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Thread Acoustic Guitar EQing Techniques

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1 Acoustic Guitar EQing Techniques
In the studio, I use a condensor as well as DI on my acoustic.
At home I use a 57 as well as DI, for doing demos.

Anyone have any suggestions on EQing acoustics? What frequencies tend to be the nastiest, how to fix that super high sound from the bridge pickup. Reverb settings for some warmth? Type of EQ: Parametric, Shelving, Band-Pass?

What's your technique?

Justin
2
With an Sm57 it is very hard to get a good acoustic guitar sound. They are great for putting in front of an amp but not an acoustic guitar. If you use a DI on the acoustic try to find someone who makes a preamp to maych the impedance of the pickup to that of the mixer. It can make a huge difference to the body of the sound. I very rarely ever record from the pickup as a good mic always sounds better unless you want a particular bridey sound. Also if you use a mic and a pickup at the same time you may find they are out of phase slightly and if you move the DI track a bit and line it up with the mic track it can improve that.
There is a good article on recording acoustic guitar at
http://www.koretzmusic.com/rocksure2.html#tip2
3
Yeah, there's no magic settings you can dial. Every guitar has its own character, its own strengths and weaknesses. Bring in different mics, different players, and different rooms, and well, thats why there's a recording industry :). A good technique in general when trying to eq things is to use a parametric eq to sweep the frequncy spectrum (with a medium to small Q value, turn the gain up and sweep the frequncy across the available spectrum)... as you're going across the available spectrum, listen for the problem areas and then you can gently tweak those out. Be subtle. You can create all kinds of problems in a final mix by trying to fix too many problems too drastically using eq's. Fixing the problem at the sound source (mics, pickups, etc) will yield much better and easier to work with results.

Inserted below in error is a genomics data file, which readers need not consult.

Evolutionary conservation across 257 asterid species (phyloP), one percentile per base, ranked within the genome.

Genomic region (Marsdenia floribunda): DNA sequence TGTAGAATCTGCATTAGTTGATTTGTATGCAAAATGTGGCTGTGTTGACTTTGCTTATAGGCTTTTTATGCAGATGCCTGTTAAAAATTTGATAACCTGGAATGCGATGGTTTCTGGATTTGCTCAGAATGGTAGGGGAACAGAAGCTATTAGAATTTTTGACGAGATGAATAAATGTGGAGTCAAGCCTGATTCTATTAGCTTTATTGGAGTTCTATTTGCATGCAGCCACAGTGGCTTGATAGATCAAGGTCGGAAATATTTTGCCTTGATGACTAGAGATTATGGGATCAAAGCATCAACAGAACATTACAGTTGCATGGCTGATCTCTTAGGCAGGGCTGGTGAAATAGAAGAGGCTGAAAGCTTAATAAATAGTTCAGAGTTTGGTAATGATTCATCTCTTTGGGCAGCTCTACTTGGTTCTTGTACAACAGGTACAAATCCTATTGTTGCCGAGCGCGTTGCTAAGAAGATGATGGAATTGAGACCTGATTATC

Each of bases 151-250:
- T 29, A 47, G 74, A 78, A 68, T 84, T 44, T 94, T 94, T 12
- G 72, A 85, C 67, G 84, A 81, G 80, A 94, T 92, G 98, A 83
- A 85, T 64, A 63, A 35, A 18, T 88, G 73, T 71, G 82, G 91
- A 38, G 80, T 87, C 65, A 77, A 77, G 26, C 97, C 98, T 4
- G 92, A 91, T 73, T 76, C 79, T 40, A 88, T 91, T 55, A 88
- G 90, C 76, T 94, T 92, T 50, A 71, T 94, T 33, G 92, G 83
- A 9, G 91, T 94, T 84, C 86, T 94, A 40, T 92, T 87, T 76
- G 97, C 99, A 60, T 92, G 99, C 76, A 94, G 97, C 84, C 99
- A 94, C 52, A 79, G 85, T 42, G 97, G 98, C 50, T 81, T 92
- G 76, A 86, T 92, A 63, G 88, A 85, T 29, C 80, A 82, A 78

4
I'm late to reply to this post but maybe someone will get something from my own technique of recording acoustic guitars.

First: I never record a direct signal from an under-the-bridge pickup. The sound from there is quacky and harsh to my ears.

Second: Mic placement is everything. I use a small diaphram condenser out front pointed directly at the 12th fret. The I put a large diaphram condenser over my right shoulder tilted to capture the sound from the top side of the guitar. That sounds odd but makes perfect sense if you like the sound of a guitar while you're playing it.
The mic is picking up almost exactly what your ear is hearing.

Third: Compression. I do different things with compression depending on the song. Sometimes its on one or the other mic and sometimes on both. Experimenting is a good thing.

Fourth. New strings are an absolute must for serious recording.

Well, thats my humble process for recording acoustic guitars. Hope someone gets something from it.

KLB
5

Quote: Fourth. New strings are an absolute must for serious recording.



i'm not sure i agree with that one. especially on classical guitars, i don't like the sound of brand-new bass strings.